American Airlines will sponsor a round-trip flight for 120 of the surviving Pearl Harbor veterans from Los Angeles to Honolulu on December 3rd.

I also see that the Obamas and Tom Hanks will be in attendance.

Let's Make This a Great One.  --GreGen

Friday, October 21, 2016

Panoram and "Soundies"-- Part 3: Mills Novelty Co.

Panorams used mirrors and were about the size of a refrigerator.  The films shown were on a continuous loop and everything was housed in an art deco-style, high quality wooden cabinet.

They were first produced by the Mills Novelty Company of Chicago, Illinois which also made art deco-style, fancy slot machines.

With the beginning of World War II, production of "Soundies" and Panorams were drastically reduced due to wartime raw material shortages.

--GreGen

Panoram and "Soundies"-- Part 2: Televison Killed It

The Mills Company built a vast library of short, 3-minute videos for their "Soundies."  They featured the music stars of the era like Duke Ellington, Count Basie and Cab Calloway.  Many of these videos survive and are considered priceless archives of music from the pre-war period.

The Panorams were priced at $10,000 in 2006 dollars and generally found in bars, cafes and upscale dancing establishments.  They were quite a curiosity.

After World War II, they never regained their popularity due to competition from television.

--GreGen

Thursday, October 20, 2016

Panoram "Soundies"-- Part 1: Showed Early Music Videos in the 1940s

In the last post, there was a photograph of two Mills Panogram "Soundies" and mention that they were a sort of an early video jukebox.  A little more research was necessary as I'd never heard of them.

Good old Wiki to the rescue.

Panoram was the trademark name of visual jukeboxes that played music accompanied by a synchronized, film image (like today's music videos).  It was a jukebox playing a closed-loop 16 mm film reel projected out onto a glass screen.

They were popular in the United States in the 1940s.

--GreGen

Wednesday, October 19, 2016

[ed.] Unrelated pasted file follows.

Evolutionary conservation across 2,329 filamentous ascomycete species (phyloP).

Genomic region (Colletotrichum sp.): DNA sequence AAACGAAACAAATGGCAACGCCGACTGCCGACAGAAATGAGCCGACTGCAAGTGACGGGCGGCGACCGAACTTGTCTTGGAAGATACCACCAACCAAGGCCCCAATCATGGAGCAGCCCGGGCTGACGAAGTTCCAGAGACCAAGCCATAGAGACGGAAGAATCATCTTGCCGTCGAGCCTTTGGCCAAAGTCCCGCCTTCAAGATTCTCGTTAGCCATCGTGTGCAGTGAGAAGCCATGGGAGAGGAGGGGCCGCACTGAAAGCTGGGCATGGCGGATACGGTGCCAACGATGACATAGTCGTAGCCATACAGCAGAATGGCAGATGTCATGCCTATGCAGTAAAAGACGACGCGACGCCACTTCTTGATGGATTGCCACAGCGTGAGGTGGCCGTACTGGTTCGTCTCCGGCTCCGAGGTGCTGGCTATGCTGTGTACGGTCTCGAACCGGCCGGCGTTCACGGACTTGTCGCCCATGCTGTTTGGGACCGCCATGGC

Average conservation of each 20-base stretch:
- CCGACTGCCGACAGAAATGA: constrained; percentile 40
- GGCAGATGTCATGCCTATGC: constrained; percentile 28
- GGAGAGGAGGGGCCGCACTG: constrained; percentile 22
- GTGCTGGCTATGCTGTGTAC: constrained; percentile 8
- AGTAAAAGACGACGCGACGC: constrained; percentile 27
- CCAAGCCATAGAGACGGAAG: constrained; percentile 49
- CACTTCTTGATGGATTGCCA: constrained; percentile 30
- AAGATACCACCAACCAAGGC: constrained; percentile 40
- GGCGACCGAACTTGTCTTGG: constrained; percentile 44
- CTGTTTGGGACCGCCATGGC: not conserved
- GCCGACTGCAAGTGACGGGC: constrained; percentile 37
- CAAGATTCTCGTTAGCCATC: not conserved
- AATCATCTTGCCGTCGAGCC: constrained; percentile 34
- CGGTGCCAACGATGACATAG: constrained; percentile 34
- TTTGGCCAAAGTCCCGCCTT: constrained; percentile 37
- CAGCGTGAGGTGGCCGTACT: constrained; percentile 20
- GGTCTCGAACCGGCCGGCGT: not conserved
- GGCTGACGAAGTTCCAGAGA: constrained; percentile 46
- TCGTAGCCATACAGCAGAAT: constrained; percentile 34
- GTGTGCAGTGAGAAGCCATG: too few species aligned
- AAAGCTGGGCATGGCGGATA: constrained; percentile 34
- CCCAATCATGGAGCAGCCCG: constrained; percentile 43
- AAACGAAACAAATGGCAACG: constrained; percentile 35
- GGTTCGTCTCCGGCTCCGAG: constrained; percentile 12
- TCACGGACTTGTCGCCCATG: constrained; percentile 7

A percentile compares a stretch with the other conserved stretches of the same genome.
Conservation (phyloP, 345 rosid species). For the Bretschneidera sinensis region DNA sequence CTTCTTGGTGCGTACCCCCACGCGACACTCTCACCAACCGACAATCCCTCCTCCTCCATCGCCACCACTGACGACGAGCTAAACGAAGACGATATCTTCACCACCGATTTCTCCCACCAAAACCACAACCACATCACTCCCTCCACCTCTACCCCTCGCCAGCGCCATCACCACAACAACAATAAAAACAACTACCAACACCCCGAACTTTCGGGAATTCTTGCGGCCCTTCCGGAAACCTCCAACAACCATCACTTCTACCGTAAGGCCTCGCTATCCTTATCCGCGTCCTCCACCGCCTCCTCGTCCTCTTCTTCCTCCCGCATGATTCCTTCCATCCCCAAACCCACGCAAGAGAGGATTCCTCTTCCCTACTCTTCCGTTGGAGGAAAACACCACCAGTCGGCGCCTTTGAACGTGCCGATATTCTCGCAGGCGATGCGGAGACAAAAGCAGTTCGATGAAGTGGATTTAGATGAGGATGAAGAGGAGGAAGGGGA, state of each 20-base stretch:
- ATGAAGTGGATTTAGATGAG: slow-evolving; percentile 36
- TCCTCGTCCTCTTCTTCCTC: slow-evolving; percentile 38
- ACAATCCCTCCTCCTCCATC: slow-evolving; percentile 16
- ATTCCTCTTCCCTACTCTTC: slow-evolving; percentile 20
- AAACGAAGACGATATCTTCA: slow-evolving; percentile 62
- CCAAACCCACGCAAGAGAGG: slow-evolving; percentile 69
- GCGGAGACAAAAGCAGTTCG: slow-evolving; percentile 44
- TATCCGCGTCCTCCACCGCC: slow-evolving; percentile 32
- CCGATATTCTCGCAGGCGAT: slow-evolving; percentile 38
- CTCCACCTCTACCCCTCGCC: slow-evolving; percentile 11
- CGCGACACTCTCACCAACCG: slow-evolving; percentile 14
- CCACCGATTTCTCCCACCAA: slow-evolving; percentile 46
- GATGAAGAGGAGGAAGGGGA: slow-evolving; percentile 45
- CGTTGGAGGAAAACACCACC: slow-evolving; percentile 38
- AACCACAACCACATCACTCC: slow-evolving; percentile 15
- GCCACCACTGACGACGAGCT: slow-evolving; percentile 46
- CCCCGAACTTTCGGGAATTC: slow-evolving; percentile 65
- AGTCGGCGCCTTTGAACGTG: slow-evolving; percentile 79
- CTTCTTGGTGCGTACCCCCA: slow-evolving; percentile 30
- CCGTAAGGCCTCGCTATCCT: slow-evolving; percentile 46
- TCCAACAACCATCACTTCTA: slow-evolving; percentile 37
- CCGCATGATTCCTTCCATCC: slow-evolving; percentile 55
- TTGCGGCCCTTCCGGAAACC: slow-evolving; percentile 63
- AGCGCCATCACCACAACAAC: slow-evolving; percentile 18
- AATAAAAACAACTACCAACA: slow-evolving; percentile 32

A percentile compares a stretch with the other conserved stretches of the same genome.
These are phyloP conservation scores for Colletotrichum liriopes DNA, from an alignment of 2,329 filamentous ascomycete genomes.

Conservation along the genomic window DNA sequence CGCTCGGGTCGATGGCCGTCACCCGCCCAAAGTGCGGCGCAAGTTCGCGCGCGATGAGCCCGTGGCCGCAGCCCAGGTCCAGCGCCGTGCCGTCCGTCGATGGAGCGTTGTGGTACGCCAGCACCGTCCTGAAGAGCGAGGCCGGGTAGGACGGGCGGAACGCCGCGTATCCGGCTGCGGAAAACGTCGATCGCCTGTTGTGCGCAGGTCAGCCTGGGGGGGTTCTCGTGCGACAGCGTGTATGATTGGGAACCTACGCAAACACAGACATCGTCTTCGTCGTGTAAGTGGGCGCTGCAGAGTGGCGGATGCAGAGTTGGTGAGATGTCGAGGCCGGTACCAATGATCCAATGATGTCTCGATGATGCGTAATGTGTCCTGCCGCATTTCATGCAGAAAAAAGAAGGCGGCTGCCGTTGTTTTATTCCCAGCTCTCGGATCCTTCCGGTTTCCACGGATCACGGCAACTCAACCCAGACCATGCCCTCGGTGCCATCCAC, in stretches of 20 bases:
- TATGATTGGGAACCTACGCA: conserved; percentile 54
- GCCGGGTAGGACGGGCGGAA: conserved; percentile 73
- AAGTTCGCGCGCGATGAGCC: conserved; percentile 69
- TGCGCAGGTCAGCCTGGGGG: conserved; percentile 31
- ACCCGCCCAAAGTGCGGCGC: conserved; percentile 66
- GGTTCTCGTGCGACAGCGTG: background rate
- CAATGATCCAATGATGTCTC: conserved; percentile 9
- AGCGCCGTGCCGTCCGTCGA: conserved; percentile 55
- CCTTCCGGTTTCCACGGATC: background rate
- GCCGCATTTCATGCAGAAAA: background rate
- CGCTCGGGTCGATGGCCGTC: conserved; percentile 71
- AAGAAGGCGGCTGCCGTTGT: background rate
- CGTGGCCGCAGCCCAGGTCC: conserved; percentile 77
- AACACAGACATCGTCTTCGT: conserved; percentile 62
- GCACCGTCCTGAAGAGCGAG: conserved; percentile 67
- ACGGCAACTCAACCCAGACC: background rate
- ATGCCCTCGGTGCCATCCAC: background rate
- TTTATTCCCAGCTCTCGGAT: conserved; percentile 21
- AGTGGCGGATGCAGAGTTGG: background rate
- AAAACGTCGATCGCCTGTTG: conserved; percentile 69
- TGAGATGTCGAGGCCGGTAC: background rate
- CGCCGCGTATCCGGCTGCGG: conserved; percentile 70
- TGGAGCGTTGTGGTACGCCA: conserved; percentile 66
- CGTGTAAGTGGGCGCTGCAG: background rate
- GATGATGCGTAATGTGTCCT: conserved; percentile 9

Shorpy Home Front Photos: Slots of Music

SEPTEMBER 25, 2016 LOTS OF SLOTS: 1944--  "Slot machine stockroom, Maser Music Co., Mission and Washburn streets, San Francisco.  1944.  40s One-Armed Bandits.  Take My Money!!

SEPTEMBER 19, 2016,  PLUG-AND-PLAY: 1944--  June 7, 1944.  "Maser Music showroom, Mission and Washburn streets, San Francisco.  "On display on D-Day Plus One, a selection of Wurlitzer jukeboxes and two Mills Panoram "Soundies" machines, a sort of early video jukebox that played 16 mm film loops of musical acts for a dime.

One comment says these "Soundies" were before MTV.  Some mighty pretty machines.  Wish i had one in my cave.

Even In war, Gotta Gamble and Tune In.  --GreGen

Shorpy Home Front: Toys to Heal

Again, you can see the actual photograph by typing in the capital letters.

SEPTEMBER 5, 2016  PINE & SECOND 1943    February 1943  "Daytona Beach, Florida, street scene.  Gordon Parks, OWI.  This was one of several photos he took in the black section of town.

SEPTEMBER 22, 2016  TOY HOSPITAL : 1942   November 1942.  Babies' Hospital, New York.  "Nurse training.  Through classes in pediatrics, student nurses learn how the right toys can be almost as important as medicine and diet in getting a sick child well.

Encouraging an interest in play and normal activity of childhood hastens convalescence.  Fritz Henle, OWI

Another aspect of the war you don't think much about.

--GreGen

Monday, October 17, 2016

Arizona Football Team Honors USS Arizona With Uniforms-- Part 2

One shoulder will have the patch of the 47th Pursuit Squadron which was stationed at Pearl Harbor.  On the other there will be a 48-star flag (Arizona was the 48th state admitted to the Union and, of course, it was the 48-star flag that flew in Pearl Harbor that day.

The University of Arizona's football team helmets will feature a red block "A" that is based on a photo of the USS Arizona's football team.  Also, there will be a 12-7-41 date where the helmet and face guard meet.  there is also a helmet logo of the Arizona's ship's bell.

All jerseys will say USS Arizona on the front and BB-39 on the back where the names would be.

A Fitting Honor.  --GreGen

University of Arizona Football Team Wears Jerseys Honoring the USS Arixzona-- Part 1

From the September 14, 2016, Arizona Sports "Arizona football releases uniform honoring USS Arizona vs. Hawaii."

The uniforms honor the upcoming 75th anniversary of Pearl Harbor and will remember the sinking of the state's namesake.  The helmets and shoulder patches will especially reflect the USS Arizona.

The white-shaded helmets are the colors of the USS Arizona's upper mast.  The white jerseys are the colors of the hull and red pants are the color of the keel.

--GreGen

Friday, October 14, 2016

USS Oklahoma Sailor's Remains Returned Home